As for the fears about my supposedly “poor moral influence”, I take immense pride in the conclusions of my younger daughter. While living with us for some of her high school years, she compared the example she was seeing in our relationship, with what she observed in her classmates’ families . Looking back later as a young woman, she concluded that the grounding in morals and values she had received from our same – sex relationship, was in fact superior to that of many others raised in more conventional families. On that basis, she has stated in print and on-line that “Gay parents? I recommend them” , and has told me that when she sees a young child out with two dads, her instinctive response is “lucky kid”.
- What does having children, or not having children, bring to a family?
More important that what “having” children brings to the family, is what “raising” children does.
- What promises do we make to each other in families?
- Through this story, what can we know and believe about the promises God makes to us in our own family lives, whatever our circumstances?
The key questions to draw the conversation together:
- How does this story ‘speak’ to us about our ‘call’ to be a family?
- How does it speak to our ‘journey’?
- How does it speak to us about our ‘purpose’ or ‘mission’ as a family?
- What support do we need from the Church?
For queer families, what we need above all is simple: acceptance and appreciation that same – sex couples can and do, make as good a job as others in raising children. Even though such couples are obviously not capable of creating babies, they are definitely capable of the more challenging task or raising and guiding them to maturity. Many such couples are successfully engaged in that task, either with the biological children of one partner, or with adopted children.
It is hurtful and offensive to those parents, and especially to those who are sacrificing their lives to raise children whose own biological parents have failed them, that the Church opposes gay adoption and claims, despite all scientific evidence to the contrary, that children are somehow harmed when raised by gay parents.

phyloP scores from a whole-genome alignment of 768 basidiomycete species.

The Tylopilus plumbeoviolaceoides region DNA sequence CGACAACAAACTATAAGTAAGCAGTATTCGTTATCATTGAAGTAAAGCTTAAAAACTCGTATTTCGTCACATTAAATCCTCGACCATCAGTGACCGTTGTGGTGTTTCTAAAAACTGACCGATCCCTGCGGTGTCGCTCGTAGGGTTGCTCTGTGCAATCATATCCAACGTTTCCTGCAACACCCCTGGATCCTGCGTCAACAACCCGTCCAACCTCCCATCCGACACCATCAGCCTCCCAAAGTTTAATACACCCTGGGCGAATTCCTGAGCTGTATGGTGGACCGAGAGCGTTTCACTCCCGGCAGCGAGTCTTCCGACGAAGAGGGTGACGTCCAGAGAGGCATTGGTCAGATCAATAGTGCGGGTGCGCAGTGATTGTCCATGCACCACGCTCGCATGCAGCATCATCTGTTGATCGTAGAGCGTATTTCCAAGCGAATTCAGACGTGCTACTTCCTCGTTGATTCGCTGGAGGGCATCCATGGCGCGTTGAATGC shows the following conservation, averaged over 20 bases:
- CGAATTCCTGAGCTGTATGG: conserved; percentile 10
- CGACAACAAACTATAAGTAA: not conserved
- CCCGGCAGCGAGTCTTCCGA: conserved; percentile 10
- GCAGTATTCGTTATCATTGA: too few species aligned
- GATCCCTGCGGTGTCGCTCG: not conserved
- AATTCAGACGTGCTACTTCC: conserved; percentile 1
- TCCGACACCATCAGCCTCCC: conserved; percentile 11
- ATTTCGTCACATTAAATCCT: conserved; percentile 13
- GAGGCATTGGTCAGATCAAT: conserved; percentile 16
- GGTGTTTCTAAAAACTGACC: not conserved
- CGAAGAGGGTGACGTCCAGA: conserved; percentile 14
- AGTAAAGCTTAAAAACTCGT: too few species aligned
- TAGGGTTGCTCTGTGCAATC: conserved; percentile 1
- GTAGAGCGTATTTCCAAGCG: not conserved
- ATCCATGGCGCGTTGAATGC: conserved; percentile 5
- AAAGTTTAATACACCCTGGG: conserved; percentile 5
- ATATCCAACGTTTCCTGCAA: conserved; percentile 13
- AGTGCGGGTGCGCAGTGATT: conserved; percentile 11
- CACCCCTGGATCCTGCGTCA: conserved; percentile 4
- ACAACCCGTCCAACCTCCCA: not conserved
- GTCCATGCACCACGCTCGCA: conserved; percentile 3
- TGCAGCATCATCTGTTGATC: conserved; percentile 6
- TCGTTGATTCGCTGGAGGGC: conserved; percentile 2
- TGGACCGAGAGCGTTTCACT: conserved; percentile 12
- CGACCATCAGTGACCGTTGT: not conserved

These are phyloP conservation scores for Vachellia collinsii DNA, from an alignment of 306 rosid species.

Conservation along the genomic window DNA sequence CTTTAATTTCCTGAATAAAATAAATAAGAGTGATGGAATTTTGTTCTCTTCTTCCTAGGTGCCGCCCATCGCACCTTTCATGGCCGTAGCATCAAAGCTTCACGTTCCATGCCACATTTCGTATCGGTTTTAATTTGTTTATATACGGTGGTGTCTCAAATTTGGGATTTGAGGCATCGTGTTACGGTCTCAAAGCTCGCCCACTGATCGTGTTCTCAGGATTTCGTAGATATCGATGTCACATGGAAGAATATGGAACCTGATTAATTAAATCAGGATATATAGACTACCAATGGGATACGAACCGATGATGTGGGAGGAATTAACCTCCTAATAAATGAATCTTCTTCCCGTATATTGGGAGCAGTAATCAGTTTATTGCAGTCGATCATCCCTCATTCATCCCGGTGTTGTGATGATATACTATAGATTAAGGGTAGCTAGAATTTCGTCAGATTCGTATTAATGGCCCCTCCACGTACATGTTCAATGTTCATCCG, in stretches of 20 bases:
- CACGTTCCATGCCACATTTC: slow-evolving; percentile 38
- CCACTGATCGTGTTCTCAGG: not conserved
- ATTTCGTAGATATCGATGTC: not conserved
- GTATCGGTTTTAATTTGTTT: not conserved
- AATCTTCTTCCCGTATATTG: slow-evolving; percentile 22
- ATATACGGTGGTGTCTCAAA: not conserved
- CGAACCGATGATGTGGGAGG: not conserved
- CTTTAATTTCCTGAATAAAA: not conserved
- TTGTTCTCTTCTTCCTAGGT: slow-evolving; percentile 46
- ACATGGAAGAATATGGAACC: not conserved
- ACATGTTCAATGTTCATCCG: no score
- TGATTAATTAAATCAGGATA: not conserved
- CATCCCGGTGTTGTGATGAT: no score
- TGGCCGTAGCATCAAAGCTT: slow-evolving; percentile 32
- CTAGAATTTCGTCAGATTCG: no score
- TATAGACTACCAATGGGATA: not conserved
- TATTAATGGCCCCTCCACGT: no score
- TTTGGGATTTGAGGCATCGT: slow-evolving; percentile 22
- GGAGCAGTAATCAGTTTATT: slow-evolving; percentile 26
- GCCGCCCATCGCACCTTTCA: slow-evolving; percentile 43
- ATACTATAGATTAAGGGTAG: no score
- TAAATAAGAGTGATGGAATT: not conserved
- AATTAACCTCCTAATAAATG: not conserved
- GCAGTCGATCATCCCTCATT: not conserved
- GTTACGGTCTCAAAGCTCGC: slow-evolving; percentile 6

For the sake of the children, It is essential that the Church should now end its hostility to gay adoption.
- What is already available? What needs to be developed?
- From our family life experience, what do we offer that could enrich the life of the Church?
I began this site six years ago, with some very clear aims (originally spelled out here, as “Welcome: Come in, and Come Out”, and here, as “Good News for Queer Catholics“). In practice, much of the time I was more preoccupied with commentary on the daily news cycle, initially on the crisis of sexual abuse in the Catholic Church, later with gay marriage. There is a limit, however, to how often one can respond to an attack (gay) marriage and still find something to say which is new. Also, times have changed. Marriage and family equality are clearly well on the way – and I’ve changed: I’ve learned a lot, my skill set has grown.
The recent hacker attack which has (temporarily) blocked access to much of my content has presented me with a welcome opportunity to do what in case I’d been long considering – a substantial redesign and refocus for the site, and the “Queer Church” project. Continue reading Rebuilding "The Queer Church"
Since reporting recently that I’ve lost much of the content at my original site, “Queering the Church”, I’ve been making steady progress towards repairing the damage.
It is still feasible that I will be able to retrieve my original site in something close to its complete form. If not, I will have to reconstruct as much of it as possible, as best I can. Some of that will be by directly importing material from the satellite sites (eg, Queer Saints and Martyrs, Queer Ear for the Rainbow Scriptures, and some others). Additional material may have to be rewritten from scratch, or adapted from existing material elsewhere.
Doing this, if necessary, will take time, but there is a silver lining – it will offer an opportunity to reconstruct the site with a more coherent page and category structure than before. I need to identify the most important themes to focus on, which will become the top level pages in the structure. My present thinking is that these could include:
Gay / queer theology
Queer Saints / Church history
Marriage and Family
Science of Sex/Gender
For now, I’ll be creating these as provisional dummy pages to act as placeholders, to be populated with material as I go along. Comment and suggestions about these, or other proposals, would be most welcome.